Shanahan didn’t go there because, down deep, the man whose Super Bowl victories here now seem
last millennium knew:
It wasn’t the altitude; it was the ineptitude.
“We let ourselves down and we let our city down,” Pierre Garcon said, forgetting to mention pro football, a nation and very likely humanity.
Denver delivered one of the most devastating second-half beatdowns in recent NFL memory, a 21-point blitz spanning just eight minutes of the third and fourth quarters, 38 points total over the final, dizzying 23 minutes.
Whatever happens in this uneven eyesore of a season going forward, know that Robert Griffin III had a miserable outing and Washington
still had this game, had what very likely could be the Miami Heat of the NFL on the ropes with less than eight minutes left in the third quarter.
And, inexplicably, the coach’s son and that offense threw it away, ruined Shanahan’s homecoming and a four-turnover performance by a defense that did everything to keep Griffin’s unit in the game.
Yes, they woke the giant from its slumber. Peyton Manning wasn’t going to be Bubby Brister or John Beck forever. The Broncos showed the resiliency that elevates them above every NFL market, including unbeaten Kansas City.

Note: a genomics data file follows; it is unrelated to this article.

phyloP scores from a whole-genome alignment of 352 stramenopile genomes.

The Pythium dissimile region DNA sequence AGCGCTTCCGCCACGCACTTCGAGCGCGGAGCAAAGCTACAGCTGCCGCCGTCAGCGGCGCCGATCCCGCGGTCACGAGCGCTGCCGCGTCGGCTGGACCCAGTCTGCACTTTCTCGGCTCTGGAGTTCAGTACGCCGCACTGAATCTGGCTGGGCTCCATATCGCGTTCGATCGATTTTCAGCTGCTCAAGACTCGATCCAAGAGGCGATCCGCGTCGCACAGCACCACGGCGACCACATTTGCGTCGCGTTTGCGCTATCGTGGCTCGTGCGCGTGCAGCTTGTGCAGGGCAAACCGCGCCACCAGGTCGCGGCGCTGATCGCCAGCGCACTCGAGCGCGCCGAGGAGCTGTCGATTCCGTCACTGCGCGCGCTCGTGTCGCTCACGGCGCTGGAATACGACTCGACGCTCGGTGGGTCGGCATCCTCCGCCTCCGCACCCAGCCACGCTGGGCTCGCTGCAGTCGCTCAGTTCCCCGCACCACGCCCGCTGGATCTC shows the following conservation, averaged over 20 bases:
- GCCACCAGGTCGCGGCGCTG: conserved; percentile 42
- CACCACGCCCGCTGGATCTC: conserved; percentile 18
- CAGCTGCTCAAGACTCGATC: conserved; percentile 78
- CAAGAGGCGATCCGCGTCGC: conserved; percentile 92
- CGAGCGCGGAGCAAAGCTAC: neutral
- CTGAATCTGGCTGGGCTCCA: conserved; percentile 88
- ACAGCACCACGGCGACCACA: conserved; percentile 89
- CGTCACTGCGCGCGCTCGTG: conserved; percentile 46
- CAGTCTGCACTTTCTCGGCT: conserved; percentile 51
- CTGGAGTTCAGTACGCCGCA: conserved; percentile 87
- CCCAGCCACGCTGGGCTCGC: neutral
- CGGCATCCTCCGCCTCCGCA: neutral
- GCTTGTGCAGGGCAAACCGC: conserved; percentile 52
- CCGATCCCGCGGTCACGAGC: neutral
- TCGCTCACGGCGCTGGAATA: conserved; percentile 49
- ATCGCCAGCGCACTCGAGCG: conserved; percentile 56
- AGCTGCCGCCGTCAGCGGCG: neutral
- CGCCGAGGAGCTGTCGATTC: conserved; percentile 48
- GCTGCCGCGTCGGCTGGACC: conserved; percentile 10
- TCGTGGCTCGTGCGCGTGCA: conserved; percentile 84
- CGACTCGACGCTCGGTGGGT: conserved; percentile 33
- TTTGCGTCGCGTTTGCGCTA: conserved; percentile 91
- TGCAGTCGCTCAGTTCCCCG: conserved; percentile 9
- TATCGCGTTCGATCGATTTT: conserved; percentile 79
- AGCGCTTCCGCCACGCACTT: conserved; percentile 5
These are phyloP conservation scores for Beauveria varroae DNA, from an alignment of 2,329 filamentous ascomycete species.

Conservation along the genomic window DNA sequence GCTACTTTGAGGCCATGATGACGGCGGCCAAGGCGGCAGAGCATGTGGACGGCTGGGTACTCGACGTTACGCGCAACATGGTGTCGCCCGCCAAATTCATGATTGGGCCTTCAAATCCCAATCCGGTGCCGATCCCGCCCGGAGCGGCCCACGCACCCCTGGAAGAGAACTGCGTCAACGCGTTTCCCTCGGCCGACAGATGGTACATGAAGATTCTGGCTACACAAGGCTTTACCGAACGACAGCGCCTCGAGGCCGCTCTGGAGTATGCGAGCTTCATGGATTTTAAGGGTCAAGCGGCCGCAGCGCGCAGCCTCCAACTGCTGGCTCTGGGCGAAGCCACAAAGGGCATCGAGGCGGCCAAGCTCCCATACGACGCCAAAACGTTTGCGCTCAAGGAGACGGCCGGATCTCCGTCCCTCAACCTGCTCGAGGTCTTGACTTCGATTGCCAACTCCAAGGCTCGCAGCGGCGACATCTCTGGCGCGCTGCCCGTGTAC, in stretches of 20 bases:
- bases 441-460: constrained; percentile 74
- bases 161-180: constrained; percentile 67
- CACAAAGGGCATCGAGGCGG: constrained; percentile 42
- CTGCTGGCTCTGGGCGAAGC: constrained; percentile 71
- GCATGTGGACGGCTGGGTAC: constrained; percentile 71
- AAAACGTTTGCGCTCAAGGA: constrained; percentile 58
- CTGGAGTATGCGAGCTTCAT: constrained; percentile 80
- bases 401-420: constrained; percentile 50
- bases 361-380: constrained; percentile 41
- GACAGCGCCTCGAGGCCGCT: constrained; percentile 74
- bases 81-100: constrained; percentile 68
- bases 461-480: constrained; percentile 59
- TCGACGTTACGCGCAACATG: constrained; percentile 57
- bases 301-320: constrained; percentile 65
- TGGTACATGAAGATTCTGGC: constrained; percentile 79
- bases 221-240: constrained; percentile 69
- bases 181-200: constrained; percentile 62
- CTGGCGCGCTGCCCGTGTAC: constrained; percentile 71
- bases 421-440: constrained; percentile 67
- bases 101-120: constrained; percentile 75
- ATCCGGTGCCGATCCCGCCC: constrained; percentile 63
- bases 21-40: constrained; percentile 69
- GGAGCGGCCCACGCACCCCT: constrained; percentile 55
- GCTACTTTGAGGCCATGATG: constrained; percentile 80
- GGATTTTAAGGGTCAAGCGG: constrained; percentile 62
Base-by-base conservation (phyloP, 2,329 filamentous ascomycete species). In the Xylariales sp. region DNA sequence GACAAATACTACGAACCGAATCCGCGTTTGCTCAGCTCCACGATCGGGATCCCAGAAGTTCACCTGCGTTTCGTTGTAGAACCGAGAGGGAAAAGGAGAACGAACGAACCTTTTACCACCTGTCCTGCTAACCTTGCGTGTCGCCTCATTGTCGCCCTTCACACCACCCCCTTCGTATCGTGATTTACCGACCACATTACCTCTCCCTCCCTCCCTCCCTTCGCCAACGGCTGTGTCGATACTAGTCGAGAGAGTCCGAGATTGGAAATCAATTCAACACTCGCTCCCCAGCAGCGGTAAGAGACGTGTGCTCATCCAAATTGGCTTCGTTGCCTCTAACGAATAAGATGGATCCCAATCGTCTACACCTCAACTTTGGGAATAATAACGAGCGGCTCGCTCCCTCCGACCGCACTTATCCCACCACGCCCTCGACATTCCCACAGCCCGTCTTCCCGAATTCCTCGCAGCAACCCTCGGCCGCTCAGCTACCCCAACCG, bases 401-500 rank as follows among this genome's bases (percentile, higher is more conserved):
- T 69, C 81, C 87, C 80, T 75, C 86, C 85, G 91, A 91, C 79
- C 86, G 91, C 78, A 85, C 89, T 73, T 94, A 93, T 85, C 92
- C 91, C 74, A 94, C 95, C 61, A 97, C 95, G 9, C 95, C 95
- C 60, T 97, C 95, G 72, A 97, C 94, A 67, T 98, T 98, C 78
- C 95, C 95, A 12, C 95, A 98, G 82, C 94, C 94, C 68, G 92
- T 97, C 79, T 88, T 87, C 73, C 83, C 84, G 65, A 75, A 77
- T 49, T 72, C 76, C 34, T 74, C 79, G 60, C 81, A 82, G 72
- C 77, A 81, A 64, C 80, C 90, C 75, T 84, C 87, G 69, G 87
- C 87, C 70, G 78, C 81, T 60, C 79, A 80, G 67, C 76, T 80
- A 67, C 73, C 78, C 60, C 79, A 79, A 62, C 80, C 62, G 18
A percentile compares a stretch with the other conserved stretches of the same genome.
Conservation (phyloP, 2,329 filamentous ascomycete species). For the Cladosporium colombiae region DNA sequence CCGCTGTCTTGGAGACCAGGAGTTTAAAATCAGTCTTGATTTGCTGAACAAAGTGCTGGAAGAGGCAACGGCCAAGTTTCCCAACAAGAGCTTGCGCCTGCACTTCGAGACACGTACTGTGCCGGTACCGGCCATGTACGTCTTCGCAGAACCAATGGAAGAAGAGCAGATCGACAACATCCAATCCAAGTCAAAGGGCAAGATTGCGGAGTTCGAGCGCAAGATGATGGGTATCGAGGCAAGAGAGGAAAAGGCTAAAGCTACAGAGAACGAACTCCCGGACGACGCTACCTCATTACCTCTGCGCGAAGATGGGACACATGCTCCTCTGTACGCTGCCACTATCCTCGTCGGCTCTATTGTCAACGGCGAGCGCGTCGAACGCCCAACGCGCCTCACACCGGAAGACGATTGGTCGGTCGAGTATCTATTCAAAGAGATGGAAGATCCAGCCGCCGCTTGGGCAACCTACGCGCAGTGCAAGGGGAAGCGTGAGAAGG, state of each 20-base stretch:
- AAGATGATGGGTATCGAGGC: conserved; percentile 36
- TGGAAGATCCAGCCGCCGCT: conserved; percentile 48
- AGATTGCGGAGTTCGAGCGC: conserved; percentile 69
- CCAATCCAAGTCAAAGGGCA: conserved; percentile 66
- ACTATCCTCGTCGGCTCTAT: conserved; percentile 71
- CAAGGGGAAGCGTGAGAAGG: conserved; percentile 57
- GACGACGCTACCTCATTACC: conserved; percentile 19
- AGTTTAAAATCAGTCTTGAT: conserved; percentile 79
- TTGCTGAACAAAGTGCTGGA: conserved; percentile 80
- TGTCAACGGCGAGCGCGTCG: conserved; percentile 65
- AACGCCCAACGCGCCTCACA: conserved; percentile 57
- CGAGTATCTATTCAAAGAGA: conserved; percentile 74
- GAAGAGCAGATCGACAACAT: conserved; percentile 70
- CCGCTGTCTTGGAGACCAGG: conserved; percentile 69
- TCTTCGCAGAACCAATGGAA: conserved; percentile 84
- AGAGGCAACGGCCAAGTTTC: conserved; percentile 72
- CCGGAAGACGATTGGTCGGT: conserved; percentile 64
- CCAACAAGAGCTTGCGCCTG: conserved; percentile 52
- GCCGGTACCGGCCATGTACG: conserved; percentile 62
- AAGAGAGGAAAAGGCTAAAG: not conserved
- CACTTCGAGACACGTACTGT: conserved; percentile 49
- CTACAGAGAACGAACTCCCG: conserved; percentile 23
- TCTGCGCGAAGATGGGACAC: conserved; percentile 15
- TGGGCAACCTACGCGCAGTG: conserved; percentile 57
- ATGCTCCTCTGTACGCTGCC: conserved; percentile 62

But the Washington Runnedovers played right into Denver’s dangerous hands, made it so easy for this stadium to shake the way it did when Shanahan lorded over his own fiefdom here.
Three straight drives after that 21-7 lead and one running play — that’s all the offensive coordinator called.
“All we had to do was get a couple drives going offensively, keep Denver off the field, and we could have dictated the outcome of the game,” Mike Shanahan said.
Yes, there was another Shanahan who returned home Sunday, the progeny we’re all forgetting about amid the “We [heart] Mike” fanfare.
He grew up here.
He watched his father win Super Bowls here, heard him called “The Mastermind” once or twice for his blocking-scheme innovation and, in general, just being more prepared and smarter than the other guy with the headset.
Oh, Kyle did pop proud in that first half Sunday, mixing the run with the pass beautifully en route to a 95-yard, 16-play drive that kept Manning’s machine sidelined for a whopping 7 minutes 3 seconds.
But just when the son’s return looked to be as memorable as the head coach’s, Kyle Shanahan’s play-calling collapsed here.
The run was abandoned sometime in the third quarter for Griffin’s aerial show — except there was no show. On a day when he took a step back, missing receivers, looking almost groggy and slow as he tried to dodge trouble, he ended up having his left knee examined by Dr.